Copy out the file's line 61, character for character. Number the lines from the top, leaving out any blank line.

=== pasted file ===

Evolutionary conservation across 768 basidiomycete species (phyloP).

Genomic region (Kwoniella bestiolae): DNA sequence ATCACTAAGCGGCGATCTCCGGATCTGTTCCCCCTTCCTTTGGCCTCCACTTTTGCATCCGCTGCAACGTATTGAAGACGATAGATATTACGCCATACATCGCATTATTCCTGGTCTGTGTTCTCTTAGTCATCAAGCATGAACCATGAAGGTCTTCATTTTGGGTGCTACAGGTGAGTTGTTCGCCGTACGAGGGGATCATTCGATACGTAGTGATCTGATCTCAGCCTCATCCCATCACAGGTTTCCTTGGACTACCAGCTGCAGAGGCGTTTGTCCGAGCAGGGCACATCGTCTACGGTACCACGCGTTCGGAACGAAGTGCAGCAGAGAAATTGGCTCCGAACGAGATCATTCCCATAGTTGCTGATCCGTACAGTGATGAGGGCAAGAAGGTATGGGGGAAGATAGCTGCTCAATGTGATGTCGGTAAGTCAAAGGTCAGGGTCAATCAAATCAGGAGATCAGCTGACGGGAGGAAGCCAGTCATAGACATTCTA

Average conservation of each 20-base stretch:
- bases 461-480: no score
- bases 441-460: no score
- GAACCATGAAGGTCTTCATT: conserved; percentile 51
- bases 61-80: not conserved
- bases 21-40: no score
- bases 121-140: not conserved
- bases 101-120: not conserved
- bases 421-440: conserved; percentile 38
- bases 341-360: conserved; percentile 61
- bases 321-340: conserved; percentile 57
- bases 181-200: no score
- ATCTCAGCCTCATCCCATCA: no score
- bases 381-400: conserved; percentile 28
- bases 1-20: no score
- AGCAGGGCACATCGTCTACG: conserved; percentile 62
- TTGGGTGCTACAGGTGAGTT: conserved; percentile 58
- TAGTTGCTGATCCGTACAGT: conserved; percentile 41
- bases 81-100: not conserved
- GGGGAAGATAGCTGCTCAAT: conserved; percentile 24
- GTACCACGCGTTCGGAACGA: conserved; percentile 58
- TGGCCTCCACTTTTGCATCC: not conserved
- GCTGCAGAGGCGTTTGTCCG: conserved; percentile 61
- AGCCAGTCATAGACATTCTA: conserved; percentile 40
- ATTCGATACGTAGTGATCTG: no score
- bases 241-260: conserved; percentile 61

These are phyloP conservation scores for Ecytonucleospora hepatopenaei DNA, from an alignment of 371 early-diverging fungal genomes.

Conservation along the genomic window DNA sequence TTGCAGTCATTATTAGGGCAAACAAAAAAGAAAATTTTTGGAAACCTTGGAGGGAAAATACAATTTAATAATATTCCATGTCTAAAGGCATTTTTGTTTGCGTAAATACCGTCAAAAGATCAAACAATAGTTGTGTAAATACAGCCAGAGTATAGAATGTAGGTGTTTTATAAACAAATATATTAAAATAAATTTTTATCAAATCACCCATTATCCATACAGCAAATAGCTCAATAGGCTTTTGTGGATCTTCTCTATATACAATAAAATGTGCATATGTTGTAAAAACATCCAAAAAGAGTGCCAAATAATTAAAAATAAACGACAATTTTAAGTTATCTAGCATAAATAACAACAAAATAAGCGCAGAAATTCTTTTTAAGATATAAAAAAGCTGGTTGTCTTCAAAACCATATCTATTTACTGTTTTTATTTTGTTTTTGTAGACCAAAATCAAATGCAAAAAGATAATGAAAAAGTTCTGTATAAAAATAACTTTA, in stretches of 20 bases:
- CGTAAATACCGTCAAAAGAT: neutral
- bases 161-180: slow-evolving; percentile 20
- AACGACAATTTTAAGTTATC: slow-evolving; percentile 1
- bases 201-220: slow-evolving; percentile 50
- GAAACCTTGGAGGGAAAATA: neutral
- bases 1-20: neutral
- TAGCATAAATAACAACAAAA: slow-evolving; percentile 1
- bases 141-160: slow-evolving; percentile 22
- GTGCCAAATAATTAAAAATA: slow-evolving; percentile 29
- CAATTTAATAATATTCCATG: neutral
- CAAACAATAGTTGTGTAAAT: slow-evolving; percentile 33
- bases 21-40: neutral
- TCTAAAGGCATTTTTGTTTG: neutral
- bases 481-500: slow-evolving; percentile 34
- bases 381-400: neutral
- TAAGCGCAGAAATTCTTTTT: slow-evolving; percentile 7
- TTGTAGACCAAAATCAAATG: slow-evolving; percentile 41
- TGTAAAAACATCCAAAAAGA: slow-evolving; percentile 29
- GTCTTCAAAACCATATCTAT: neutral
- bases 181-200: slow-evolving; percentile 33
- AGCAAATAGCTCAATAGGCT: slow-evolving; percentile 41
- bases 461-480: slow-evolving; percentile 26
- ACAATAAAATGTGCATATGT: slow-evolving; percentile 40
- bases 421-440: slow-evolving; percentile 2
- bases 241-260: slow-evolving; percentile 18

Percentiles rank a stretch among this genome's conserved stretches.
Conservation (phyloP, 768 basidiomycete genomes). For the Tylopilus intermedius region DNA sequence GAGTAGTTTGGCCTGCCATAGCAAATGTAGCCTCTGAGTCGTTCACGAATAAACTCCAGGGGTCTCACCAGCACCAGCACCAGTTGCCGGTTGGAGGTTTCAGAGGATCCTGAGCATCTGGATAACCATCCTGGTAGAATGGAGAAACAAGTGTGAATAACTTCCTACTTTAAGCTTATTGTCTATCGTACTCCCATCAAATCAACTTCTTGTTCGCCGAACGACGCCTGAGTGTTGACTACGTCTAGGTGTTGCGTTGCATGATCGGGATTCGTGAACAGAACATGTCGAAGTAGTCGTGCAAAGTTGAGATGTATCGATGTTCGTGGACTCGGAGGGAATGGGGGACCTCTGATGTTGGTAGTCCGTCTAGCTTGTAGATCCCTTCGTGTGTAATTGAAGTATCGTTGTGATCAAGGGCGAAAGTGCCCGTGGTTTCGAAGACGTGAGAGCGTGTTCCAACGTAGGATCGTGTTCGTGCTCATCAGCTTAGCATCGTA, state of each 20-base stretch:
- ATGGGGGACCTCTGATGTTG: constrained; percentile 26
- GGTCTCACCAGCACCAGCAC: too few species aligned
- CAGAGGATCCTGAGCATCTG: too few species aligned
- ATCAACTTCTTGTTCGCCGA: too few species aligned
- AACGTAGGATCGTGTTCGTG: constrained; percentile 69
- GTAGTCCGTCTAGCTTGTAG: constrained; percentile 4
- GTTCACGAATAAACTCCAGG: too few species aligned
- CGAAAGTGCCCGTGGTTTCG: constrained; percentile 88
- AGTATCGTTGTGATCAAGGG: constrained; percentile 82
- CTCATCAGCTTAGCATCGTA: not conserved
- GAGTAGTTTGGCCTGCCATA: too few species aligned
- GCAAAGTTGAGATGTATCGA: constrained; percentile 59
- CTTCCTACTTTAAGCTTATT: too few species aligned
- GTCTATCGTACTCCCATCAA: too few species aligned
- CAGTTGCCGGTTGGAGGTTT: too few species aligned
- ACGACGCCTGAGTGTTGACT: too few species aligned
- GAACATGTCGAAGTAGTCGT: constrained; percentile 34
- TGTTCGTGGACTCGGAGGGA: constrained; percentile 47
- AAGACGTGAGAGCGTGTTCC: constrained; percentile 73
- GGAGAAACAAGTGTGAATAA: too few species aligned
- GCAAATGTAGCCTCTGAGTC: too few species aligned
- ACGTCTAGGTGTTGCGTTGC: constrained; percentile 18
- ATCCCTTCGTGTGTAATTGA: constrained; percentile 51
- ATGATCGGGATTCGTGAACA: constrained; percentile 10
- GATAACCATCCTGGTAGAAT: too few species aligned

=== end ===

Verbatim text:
- ATCAACTTCTTGTTCGCCGA: too few species aligned